Feed-in tariffs

Nicola Mares • 20 April 2020

Author: Sarah Morton
Contributor: Damien Moyse Updated: John Edgoose
In Australia, the enhanced Renewable Energy Target (RET) and Large-scale Generation Certificates (LGCs, formerly known as Renewable Energy Certificates RECs) support the growth of large renewable energy facilities like wind farms.
For small generation, there are Small-scale Technology Certificates (STCs), and Feed-in Tariffs (FiTs), where a premium rate is paid for any renewable electricity fed into the grid. With a FiT, the price is fixed, but it's not clear how much energy this will help to create. Some FiTs set a limit on the total amount of installed capacity.
Internationally, FiTs are extremely popular. In 2011, there were over 50 countries around the world with a feed-in policy.
How does it work?
Typically, FiTs guarantee a price for renewable electricity over a fixed period. Often, the price differs according to the source of energy (wind, solar or bioenergy) or other factors, such as the size and capacity of the system, or its location (rooftop or ground-mounted, in the case of solar).
The cost of FiT schemes are usually borne by all consumers – either electricity users across the market or just in certain sections of it (such as, residential or industrial consumers). A few FiT schemes have tried using government-consolidated revenue for funding, with limited success.
Tariff rates are set, to give investors a reasonable return. But if the rate is too low, no deployment will occur. Alternatively if the rate is too high, the market may be over-incentivised and the cost of the scheme will increase, with disproportionate payments going to the renewable energy owners at the expense of other electricity customers.
The tariff rates can be fixed or may decrease over time (this is called a 'degression rate'). The reducing price reflecting the lower costs achieved over time, and economies of scale in the market.
In most cases there is a regulation requiring compulsory grid connection and purchase of the electricity, provided the renewable energy system meets certain standards.
Metering configurations
Most FiTs around the world are based on a metering configuration called 'gross metering'. This means all electricity generated by the system is metered separately and every unit is paid the premium tariff. However, Australia has a different system, with a number of state-based schemes based on 'import and export metering'. This means only the electricity sent to the grid after use in the home or property receives the premium rate.
The disadvantage of net metering is that the certainty usually associated with FiTs is compromised. This is a problem for generators who use energy on the site at the same time as the renewable electricity's produced, as this reduces the amount of electricity going to the grid. So it's very hard to predict the 'export rate' accurately - for which the generator is paid the premium tariff.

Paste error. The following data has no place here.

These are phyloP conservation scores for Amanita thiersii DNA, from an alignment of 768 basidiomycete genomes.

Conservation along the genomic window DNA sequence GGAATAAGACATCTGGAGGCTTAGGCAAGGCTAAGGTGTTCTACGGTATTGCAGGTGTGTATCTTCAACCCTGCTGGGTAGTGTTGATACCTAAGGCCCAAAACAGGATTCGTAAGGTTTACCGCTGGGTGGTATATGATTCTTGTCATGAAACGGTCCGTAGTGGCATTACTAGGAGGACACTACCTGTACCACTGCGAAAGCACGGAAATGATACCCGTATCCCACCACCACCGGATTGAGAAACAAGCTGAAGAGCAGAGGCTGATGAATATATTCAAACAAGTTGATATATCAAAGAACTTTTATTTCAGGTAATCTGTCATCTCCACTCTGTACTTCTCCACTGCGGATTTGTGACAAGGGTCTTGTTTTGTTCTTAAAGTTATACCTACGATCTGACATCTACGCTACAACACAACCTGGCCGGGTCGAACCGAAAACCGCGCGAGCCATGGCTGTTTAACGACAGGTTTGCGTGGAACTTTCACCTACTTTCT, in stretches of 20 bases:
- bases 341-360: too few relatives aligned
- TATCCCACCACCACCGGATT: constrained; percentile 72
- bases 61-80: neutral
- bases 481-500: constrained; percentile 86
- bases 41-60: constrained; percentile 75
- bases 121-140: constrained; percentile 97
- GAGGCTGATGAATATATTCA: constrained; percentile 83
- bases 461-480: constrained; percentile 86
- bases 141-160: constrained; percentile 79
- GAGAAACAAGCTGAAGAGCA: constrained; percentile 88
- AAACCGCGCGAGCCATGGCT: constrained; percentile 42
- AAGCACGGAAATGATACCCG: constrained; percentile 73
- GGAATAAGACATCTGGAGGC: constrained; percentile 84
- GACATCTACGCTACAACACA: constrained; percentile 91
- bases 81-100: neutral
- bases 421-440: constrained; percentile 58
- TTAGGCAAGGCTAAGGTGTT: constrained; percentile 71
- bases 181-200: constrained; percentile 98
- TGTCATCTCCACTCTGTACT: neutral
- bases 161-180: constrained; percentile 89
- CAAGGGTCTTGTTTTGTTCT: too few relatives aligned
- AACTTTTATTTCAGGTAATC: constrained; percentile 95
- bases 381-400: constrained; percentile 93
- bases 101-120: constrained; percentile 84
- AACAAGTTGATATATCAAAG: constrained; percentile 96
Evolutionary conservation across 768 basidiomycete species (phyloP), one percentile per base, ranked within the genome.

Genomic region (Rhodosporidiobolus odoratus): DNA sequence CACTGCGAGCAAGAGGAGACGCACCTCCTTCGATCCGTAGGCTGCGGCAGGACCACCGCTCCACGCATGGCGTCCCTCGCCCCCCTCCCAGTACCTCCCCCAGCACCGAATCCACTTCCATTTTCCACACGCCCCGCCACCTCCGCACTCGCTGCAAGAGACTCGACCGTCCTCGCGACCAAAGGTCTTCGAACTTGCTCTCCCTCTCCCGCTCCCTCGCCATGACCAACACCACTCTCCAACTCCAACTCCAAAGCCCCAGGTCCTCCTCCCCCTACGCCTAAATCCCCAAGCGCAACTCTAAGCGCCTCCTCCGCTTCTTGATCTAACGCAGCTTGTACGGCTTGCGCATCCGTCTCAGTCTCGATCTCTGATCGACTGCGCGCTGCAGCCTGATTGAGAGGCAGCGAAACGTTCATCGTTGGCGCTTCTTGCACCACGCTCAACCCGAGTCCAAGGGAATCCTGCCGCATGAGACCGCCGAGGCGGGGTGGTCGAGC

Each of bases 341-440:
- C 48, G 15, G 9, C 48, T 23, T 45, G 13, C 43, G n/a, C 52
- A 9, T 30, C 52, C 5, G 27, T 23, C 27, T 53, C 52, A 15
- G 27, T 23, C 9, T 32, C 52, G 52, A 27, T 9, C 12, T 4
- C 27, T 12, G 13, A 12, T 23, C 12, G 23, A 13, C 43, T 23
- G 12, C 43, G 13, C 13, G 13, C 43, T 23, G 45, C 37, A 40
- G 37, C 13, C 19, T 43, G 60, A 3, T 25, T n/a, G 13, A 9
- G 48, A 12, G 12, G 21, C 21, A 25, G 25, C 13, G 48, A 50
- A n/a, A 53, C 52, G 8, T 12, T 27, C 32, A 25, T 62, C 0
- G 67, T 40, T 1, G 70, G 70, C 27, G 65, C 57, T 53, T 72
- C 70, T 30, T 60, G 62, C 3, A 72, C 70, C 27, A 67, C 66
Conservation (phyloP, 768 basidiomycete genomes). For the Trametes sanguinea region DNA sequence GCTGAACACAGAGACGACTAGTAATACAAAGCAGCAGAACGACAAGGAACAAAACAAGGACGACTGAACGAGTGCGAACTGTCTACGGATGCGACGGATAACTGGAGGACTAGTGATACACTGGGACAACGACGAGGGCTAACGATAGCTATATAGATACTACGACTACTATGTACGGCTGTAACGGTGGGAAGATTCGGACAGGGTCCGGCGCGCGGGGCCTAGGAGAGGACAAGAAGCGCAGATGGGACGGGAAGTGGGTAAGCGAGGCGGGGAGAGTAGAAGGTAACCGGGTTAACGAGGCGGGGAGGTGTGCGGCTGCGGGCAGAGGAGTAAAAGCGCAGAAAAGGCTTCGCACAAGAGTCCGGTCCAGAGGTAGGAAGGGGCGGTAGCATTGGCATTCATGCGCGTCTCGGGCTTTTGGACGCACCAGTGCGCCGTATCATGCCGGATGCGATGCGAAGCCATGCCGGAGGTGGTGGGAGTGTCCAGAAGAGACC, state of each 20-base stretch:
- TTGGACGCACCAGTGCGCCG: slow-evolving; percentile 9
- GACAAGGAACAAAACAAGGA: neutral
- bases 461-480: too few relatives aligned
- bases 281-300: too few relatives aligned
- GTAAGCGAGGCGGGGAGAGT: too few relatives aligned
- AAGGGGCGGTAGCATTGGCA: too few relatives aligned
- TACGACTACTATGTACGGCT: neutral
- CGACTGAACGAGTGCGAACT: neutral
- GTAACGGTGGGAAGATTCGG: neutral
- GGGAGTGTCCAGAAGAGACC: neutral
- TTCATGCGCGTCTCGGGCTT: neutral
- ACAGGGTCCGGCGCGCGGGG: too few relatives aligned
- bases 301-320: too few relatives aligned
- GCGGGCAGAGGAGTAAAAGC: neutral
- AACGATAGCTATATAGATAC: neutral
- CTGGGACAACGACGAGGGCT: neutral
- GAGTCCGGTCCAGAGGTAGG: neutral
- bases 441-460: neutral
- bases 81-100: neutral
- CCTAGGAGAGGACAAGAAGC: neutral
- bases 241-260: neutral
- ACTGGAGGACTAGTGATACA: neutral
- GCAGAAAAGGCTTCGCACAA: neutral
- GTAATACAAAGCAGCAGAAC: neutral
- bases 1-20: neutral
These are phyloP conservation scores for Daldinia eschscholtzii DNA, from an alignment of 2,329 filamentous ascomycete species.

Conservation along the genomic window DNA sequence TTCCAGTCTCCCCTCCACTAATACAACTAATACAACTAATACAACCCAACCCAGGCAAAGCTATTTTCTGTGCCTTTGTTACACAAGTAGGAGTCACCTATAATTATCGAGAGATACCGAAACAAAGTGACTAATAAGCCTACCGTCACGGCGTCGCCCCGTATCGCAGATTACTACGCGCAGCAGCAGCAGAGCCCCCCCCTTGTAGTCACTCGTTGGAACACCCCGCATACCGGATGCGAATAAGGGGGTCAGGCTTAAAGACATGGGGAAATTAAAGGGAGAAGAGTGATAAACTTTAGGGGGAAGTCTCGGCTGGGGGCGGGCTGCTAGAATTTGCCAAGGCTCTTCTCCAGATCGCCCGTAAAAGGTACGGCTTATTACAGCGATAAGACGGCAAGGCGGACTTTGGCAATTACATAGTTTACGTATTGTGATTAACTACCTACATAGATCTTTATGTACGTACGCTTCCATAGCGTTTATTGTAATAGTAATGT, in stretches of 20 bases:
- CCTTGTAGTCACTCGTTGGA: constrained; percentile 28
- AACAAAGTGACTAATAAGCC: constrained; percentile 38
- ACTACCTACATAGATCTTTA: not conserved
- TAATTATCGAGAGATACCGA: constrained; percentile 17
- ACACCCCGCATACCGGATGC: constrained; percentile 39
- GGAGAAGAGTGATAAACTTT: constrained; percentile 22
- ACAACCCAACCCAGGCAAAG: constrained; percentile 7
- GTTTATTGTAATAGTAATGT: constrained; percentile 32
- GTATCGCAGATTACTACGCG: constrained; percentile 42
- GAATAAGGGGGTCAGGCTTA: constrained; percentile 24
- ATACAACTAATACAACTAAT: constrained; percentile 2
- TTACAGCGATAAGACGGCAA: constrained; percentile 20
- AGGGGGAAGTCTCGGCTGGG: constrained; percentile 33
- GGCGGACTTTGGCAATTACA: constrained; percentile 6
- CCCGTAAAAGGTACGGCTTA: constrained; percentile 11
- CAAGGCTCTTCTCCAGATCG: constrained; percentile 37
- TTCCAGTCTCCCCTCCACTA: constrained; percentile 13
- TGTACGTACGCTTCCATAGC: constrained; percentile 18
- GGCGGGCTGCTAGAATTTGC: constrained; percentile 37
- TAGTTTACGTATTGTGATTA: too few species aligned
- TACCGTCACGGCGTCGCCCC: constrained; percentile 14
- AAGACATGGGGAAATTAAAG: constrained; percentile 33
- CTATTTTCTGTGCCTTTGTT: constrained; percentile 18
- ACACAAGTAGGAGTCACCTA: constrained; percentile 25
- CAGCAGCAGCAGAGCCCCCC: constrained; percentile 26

How much solar electricity we can expect households to export will vary depending on many factors - to do with load profile. This gives the renewable energy investor little certainty.
FiTs in Australia
In Australia, FiTs are different in each state, and generally only support small-scale renewable energy installations (typically, solar power systems and sometimes small wind systems) located on a customer's premises. They are paid to the 'micro-generator' by the customer's electricity retailer, generally as a credit off the micro-generator's household or property consumption (with any outstanding credit owed to the micro-generator usually paid directly).
State policies set minimum tariff rates as listed below, but some retailers may offer a rate above the minimum. FiTs are generally available in addition to any REC eligibility under the RET scheme.
Summary of current available feed-in tariffs around Australia (as of March 2013)
FiTs are relatively new in Australia and each has specific arrangements. Prospective renewable energy owners should check the details of the relevant scheme carefully before buying a system. In particular, check:

  • all eligibility requirements
  • whether some retailers are paying an above-minimum rate
  • terms and conditions of retail contracts
  • whether you're likely to need a new meter or metering configuration
  • what arrangements exist for customers in credit at the end of each year.

More information

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